"There's a certain level of frustration in consumers trying to figure out all the different health claims," said Bill Greer, a spokesman for the Food Marketing Institute.
Under Hannaford's Guiding Stars program, "healthy" products are given 1 star, better choices get 2 and the best are given 3. Foods with no nutritional value get no stars at all.
The rankings are based on U.S. Department of Agriculture guidelines, with points earned for meeting recommended levels of nutrients like fiber and taken away for having too much of the bad stuff - like saturated fats and sugar.
Of 27,000 food items in the store that were evaluated, only about a quarter of them earned at least one star. Some items - like cooking oils, coffee or water - were not evaluated.
"You don't have to have a nutrition degree to understand it," said Caren Epstein, spokeswoman for Hannaford, based in Scarborough, Maine.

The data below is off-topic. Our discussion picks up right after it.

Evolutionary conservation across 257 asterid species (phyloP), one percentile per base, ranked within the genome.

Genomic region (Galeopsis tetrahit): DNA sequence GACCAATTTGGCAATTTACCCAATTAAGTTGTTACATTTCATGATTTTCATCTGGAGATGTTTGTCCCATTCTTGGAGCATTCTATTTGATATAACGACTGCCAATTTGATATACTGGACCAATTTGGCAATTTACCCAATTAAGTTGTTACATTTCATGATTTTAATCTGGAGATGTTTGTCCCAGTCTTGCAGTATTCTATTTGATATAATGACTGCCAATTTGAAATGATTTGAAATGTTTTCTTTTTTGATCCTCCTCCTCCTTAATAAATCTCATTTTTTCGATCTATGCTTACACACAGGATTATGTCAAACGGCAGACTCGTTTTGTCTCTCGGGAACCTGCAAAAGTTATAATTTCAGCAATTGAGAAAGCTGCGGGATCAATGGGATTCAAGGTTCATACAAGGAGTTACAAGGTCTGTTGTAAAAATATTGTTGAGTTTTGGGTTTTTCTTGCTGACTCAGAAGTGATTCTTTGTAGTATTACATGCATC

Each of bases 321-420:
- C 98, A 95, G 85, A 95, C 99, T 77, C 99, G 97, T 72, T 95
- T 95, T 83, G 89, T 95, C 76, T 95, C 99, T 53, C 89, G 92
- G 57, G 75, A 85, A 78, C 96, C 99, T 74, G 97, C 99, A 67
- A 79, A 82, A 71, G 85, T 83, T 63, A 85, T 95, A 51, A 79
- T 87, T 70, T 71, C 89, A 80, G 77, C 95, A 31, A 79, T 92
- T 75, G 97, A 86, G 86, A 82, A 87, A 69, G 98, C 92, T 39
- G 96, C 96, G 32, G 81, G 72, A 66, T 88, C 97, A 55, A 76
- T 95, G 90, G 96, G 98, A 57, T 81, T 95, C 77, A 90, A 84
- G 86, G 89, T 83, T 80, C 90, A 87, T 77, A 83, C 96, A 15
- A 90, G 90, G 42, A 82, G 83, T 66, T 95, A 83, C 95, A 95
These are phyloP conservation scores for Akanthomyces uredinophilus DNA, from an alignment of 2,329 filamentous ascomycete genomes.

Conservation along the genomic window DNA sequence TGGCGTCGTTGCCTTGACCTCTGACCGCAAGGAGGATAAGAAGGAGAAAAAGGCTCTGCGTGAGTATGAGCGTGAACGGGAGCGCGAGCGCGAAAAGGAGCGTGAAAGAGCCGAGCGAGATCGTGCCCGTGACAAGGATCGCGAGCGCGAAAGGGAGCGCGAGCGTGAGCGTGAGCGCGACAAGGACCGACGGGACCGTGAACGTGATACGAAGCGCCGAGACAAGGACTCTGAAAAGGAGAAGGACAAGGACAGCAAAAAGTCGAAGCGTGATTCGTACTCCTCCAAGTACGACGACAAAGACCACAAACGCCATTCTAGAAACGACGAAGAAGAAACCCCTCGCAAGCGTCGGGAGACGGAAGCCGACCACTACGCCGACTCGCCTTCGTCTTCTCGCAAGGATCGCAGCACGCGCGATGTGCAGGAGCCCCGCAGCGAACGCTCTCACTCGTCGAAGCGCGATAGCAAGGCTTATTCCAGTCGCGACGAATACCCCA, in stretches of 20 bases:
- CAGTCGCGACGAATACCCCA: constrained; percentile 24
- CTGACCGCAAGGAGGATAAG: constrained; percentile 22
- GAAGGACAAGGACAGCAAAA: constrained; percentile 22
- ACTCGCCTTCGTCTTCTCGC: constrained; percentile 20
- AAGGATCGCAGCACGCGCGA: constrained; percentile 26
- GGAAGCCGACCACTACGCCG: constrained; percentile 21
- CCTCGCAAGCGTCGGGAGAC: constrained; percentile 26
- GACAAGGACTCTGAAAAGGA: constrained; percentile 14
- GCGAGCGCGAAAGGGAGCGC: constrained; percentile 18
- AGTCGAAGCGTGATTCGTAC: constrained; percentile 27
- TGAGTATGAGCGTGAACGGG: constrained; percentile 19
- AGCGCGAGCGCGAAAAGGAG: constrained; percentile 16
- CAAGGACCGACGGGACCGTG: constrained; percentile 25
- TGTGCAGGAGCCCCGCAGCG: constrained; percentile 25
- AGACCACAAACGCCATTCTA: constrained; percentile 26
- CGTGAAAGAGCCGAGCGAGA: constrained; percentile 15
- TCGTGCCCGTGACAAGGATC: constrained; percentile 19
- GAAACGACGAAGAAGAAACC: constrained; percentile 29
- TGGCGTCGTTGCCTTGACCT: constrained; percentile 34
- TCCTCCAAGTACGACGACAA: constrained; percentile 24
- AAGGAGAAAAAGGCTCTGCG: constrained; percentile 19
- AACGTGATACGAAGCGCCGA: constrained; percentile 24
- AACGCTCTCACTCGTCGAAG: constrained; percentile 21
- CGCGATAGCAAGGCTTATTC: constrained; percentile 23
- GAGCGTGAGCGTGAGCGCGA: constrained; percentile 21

The system gives shoppers a good baseline for understanding healthy eating, said Cathy Nonas, a registered nutritionist with the American Dietetic Association.
It's a nice idea. I can see the star rating system being useful for shopping with children. I am continually saying no to products when I shop with my children. Teaching them that foods with three stars are "growing foods" (a phrase that my eldest daughter picked up in preschool) and that the fewer stars the closer to junk food. I can imagine both of the kids who can talk saying, "Oh, I can't get that, Mommy. It doesn't have a star."